Yale University ornithologist Richard Prum—reviving Darwin's own views—thinks not. Deep in tropical jungles around the world are birds with a dizzying array of appearances and mating displays: Club-winged Manakins who sing with their wings, Great Argus Pheasants who dazzle prospective mates with a four-foot-wide cone of feathers covered in golden 3D spheres, Red-capped Manakins who moonwalk. In thirty years of fieldwork, Prum has seen numerous display traits that seem disconnected from, if not outright contrary to, selection for individual survival. To explain this, he dusts off Darwin's long-neglected theory of sexual selection in which the act of choosing a mate for purely aesthetic reasons—for the mere pleasure of it—is an independent engine of evolutionary change.
Mate choice can drive ornamental traits from the constraints of adaptive evolution, allowing them to grow ever more elaborate. It also sets the stakes for sexual conflict, in which the sexual autonomy of the female evolves in response to male sexual control. Most crucially, this framework provides important insights into the evolution of human sexuality, particularly the ways in which female preferences have changed male bodies, and even maleness itself, through evolutionary time.
The Evolution of Beauty presents a unique scientific vision for how nature's splendor contributes to a more complete understanding of evolution and of ourselves.
Birding is one of the fastest-growing sectors of the tourism industry in northern Central America, and this is the newest and best bird field guide to this region—the first new bird guide in over ten years for the countries of Belize, Guatemala, Honduras, and El Salvador. This guide is far more complete than previous ones, with more than 800 species accounts, full-color range maps, and 1,000 beautiful illustrations and behavioral vignettes covering all species recorded in the region.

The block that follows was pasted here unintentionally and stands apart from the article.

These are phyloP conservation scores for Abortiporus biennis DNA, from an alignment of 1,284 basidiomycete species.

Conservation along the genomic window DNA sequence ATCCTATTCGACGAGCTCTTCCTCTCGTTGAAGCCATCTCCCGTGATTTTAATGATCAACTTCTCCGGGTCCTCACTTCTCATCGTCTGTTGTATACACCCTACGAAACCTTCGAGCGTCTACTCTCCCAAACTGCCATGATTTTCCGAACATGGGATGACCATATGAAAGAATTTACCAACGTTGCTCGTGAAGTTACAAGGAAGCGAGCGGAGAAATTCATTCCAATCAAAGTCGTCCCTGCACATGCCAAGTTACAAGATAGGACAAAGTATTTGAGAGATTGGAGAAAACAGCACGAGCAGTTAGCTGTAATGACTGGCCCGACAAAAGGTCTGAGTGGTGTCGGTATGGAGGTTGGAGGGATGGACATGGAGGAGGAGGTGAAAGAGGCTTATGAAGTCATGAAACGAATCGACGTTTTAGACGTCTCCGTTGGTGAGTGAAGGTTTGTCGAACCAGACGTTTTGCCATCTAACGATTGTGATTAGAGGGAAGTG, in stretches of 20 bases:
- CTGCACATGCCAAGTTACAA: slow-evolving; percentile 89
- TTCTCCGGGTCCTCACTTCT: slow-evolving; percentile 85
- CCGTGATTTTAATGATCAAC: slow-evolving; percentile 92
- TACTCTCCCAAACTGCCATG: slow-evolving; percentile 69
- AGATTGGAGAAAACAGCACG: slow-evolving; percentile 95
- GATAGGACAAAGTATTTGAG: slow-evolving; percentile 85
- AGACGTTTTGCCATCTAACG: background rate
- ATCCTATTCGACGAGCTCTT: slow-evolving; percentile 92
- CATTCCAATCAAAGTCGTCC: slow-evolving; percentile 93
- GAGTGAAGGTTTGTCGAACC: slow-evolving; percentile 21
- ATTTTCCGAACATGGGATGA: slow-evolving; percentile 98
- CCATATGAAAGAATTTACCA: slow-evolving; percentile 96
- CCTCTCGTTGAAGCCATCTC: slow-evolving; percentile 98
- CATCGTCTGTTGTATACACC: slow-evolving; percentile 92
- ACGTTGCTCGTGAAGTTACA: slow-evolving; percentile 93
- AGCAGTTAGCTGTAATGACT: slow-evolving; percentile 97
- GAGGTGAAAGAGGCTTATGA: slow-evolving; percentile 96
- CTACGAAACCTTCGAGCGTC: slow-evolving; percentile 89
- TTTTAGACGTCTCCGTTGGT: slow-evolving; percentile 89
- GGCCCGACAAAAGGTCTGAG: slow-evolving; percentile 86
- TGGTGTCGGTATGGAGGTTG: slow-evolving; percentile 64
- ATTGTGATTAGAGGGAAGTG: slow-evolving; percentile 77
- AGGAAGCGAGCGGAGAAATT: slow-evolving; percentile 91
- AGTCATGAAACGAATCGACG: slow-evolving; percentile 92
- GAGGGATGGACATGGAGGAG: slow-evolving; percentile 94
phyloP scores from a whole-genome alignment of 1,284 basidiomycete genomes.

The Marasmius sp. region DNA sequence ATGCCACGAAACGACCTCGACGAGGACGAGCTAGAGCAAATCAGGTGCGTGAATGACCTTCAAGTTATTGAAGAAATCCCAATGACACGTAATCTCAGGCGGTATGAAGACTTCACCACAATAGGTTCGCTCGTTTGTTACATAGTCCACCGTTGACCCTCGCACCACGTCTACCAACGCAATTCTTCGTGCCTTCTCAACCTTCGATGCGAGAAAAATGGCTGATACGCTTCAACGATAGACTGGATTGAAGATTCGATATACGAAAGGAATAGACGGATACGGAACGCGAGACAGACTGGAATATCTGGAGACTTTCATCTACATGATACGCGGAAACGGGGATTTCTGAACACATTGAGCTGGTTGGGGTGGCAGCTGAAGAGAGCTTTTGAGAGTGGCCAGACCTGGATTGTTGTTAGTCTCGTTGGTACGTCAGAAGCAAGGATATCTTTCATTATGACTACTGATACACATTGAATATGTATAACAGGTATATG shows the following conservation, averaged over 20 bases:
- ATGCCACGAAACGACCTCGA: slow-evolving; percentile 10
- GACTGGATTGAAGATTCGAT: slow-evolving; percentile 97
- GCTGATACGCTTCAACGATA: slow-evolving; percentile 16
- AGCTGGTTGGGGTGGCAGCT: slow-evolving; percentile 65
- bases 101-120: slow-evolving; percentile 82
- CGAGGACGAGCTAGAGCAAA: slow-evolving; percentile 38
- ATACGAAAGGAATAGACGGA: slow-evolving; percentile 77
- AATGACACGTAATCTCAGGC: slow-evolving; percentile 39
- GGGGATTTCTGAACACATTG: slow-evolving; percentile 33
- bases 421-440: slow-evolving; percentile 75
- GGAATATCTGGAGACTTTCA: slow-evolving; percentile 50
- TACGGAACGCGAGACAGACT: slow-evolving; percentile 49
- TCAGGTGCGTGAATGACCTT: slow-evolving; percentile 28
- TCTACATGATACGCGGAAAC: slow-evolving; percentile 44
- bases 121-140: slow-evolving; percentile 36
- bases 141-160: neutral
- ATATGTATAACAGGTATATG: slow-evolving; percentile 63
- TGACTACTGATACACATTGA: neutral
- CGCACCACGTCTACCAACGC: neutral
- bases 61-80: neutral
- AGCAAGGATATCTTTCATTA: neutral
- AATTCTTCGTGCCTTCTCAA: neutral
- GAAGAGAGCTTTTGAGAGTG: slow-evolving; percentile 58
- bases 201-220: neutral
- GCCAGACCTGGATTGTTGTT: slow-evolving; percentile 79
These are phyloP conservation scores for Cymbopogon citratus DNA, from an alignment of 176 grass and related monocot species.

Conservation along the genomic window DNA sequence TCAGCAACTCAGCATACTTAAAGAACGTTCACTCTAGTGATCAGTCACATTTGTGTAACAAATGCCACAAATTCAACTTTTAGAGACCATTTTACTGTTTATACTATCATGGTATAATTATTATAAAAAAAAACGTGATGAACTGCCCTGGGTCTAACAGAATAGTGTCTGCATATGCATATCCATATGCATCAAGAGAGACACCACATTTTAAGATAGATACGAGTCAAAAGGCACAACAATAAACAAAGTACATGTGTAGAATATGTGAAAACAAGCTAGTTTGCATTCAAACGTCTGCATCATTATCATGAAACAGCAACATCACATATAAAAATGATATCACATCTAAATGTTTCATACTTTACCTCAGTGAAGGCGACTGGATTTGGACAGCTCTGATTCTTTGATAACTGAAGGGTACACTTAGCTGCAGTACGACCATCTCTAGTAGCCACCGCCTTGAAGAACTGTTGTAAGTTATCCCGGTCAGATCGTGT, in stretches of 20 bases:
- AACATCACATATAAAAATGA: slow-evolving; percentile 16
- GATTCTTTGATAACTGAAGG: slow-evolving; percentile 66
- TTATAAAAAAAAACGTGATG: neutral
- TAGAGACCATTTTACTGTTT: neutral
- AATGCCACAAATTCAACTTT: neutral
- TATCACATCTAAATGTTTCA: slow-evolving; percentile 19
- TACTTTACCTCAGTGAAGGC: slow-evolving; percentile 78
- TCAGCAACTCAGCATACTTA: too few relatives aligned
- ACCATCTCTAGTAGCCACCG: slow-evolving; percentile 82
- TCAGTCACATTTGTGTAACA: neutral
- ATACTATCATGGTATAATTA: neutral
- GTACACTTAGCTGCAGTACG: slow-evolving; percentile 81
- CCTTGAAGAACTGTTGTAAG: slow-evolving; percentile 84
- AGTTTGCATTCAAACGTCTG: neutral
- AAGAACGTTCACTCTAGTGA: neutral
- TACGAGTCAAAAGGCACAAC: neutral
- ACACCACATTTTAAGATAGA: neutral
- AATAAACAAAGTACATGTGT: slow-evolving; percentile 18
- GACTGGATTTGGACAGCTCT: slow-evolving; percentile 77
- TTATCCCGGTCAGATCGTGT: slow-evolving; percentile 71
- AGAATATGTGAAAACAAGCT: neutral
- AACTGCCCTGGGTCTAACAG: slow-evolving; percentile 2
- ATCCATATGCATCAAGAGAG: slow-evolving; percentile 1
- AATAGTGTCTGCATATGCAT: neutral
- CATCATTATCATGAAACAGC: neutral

This guide is designed for birders to carry in the field, and it is a must-have for any birder who visits the area.
This is an accessible guide for casual birders, weekend warriors, and families looking for an outdoor experience. Eight easy-going birding weekends, including stops in Puget Sound, the Central Washington wine country, and the Klamath Basin, offer wonderful getaway ideas and make this a must-have guide for locals and visitors alike.
Volume 1 contains these stories:Stories of good things that have happened to your
parrot(s)Stories of bad things that have happened to your
parrot(s)Stories of funny things your parrot(s) have doneStories of sad things that have happened to your parrot(s)
The compilers have included Editor's Notes with various stories and they have inserted informational sidebars throughout the volume.
This Volume contains:
Words - 26,900
Pages - 81
Color Images - 69
Stories - 82
Informational Sidebars - 20
Covering the Rio Grande corridor, the Sandia and Manzano Mountains, Petroglyph National Monument, and the preserved areas and wetlands south of Albuquerque (including crane and waterfowl haven Bosque del Apache), Birding Hotspots of Central New Mexico offers twenty-nine geographically organized site descriptions, including maps and photographs, trail diagrams, and images of some of the birds and scenery birders will enjoy. Along with a general description of each area, the authors list target birds; explain where and when to look for them; give driving directions; provide information about public transportation, parking, fees, restrooms, food, and lodging; and give tips on availability of water and picnic facilities and on the presence of hazards such as rattlesnakes, bears, and poison ivy.